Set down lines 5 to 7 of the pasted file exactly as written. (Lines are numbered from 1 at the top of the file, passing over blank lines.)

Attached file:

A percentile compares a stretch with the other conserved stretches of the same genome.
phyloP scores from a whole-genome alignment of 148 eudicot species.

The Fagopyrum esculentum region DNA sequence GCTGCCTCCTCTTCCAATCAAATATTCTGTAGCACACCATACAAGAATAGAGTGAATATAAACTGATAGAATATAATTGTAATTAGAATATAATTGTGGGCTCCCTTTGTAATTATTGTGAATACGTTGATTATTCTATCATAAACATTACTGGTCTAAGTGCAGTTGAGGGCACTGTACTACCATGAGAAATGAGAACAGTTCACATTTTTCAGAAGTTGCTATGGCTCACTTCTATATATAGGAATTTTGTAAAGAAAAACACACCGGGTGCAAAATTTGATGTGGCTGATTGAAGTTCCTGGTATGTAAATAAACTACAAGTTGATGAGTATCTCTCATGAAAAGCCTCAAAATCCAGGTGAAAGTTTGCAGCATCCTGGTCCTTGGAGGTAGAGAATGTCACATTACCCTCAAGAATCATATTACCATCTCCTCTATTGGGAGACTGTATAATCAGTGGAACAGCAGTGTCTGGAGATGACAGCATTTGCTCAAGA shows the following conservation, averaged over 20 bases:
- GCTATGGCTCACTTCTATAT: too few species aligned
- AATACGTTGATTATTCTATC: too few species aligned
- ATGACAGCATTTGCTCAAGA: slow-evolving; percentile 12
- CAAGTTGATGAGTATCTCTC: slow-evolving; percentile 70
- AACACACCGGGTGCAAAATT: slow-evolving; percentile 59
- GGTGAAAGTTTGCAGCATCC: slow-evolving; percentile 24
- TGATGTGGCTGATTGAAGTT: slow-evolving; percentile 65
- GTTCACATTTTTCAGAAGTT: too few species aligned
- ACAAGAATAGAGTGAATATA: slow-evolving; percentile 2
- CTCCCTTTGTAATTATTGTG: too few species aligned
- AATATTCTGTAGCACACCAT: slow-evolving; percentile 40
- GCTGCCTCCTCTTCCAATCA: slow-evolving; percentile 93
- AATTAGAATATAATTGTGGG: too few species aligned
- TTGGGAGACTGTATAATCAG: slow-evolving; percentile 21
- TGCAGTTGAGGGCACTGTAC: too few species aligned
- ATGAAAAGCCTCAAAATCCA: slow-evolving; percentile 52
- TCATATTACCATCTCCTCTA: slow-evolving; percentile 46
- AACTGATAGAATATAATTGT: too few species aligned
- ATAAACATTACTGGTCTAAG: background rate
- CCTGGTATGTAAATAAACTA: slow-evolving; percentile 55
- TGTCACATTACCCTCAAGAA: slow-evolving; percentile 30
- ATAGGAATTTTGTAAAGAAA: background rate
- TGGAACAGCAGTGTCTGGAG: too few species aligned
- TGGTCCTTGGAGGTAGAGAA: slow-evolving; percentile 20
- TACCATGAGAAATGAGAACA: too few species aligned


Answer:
- AATACGTTGATTATTCTATC: too few species aligned
- ATGACAGCATTTGCTCAAGA: slow-evolving; percentile 12
- CAAGTTGATGAGTATCTCTC: slow-evolving; percentile 70